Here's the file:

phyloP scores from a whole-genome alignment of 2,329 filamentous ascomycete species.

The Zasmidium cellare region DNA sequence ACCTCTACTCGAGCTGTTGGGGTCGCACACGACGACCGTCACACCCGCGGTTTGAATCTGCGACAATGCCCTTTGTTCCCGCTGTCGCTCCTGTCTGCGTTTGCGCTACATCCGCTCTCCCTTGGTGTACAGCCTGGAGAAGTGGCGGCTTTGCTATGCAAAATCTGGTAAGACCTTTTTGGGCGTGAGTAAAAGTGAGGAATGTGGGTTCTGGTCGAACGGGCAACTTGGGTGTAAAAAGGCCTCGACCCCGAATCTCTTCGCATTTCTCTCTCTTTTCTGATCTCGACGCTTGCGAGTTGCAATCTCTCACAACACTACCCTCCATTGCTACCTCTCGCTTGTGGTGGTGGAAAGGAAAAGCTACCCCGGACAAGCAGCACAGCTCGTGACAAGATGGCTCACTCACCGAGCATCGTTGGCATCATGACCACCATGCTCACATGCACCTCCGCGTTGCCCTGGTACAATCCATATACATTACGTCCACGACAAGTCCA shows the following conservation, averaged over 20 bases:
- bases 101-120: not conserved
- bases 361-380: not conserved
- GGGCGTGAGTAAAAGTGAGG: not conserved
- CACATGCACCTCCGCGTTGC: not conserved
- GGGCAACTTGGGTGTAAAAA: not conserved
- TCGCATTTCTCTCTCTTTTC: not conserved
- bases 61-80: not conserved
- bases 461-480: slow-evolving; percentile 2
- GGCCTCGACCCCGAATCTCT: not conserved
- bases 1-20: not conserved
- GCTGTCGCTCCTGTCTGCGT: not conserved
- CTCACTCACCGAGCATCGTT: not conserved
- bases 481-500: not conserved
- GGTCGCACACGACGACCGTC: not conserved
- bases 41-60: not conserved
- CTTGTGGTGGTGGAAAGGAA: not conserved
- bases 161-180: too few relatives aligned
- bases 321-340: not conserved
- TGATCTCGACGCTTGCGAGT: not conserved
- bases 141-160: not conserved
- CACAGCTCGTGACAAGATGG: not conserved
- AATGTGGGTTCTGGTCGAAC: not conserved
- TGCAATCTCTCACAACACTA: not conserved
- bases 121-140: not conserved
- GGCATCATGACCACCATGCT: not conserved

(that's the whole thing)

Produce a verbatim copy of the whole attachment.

phyloP scores from a whole-genome alignment of 2,329 filamentous ascomycete species.

The Zasmidium cellare region DNA sequence ACCTCTACTCGAGCTGTTGGGGTCGCACACGACGACCGTCACACCCGCGGTTTGAATCTGCGACAATGCCCTTTGTTCCCGCTGTCGCTCCTGTCTGCGTTTGCGCTACATCCGCTCTCCCTTGGTGTACAGCCTGGAGAAGTGGCGGCTTTGCTATGCAAAATCTGGTAAGACCTTTTTGGGCGTGAGTAAAAGTGAGGAATGTGGGTTCTGGTCGAACGGGCAACTTGGGTGTAAAAAGGCCTCGACCCCGAATCTCTTCGCATTTCTCTCTCTTTTCTGATCTCGACGCTTGCGAGTTGCAATCTCTCACAACACTACCCTCCATTGCTACCTCTCGCTTGTGGTGGTGGAAAGGAAAAGCTACCCCGGACAAGCAGCACAGCTCGTGACAAGATGGCTCACTCACCGAGCATCGTTGGCATCATGACCACCATGCTCACATGCACCTCCGCGTTGCCCTGGTACAATCCATATACATTACGTCCACGACAAGTCCA shows the following conservation, averaged over 20 bases:
- bases 101-120: not conserved
- bases 361-380: not conserved
- GGGCGTGAGTAAAAGTGAGG: not conserved
- CACATGCACCTCCGCGTTGC: not conserved
- GGGCAACTTGGGTGTAAAAA: not conserved
- TCGCATTTCTCTCTCTTTTC: not conserved
- bases 61-80: not conserved
- bases 461-480: slow-evolving; percentile 2
- GGCCTCGACCCCGAATCTCT: not conserved
- bases 1-20: not conserved
- GCTGTCGCTCCTGTCTGCGT: not conserved
- CTCACTCACCGAGCATCGTT: not conserved
- bases 481-500: not conserved
- GGTCGCACACGACGACCGTC: not conserved
- bases 41-60: not conserved
- CTTGTGGTGGTGGAAAGGAA: not conserved
- bases 161-180: too few relatives aligned
- bases 321-340: not conserved
- TGATCTCGACGCTTGCGAGT: not conserved
- bases 141-160: not conserved
- CACAGCTCGTGACAAGATGG: not conserved
- AATGTGGGTTCTGGTCGAAC: not conserved
- TGCAATCTCTCACAACACTA: not conserved
- bases 121-140: not conserved
- GGCATCATGACCACCATGCT: not conserved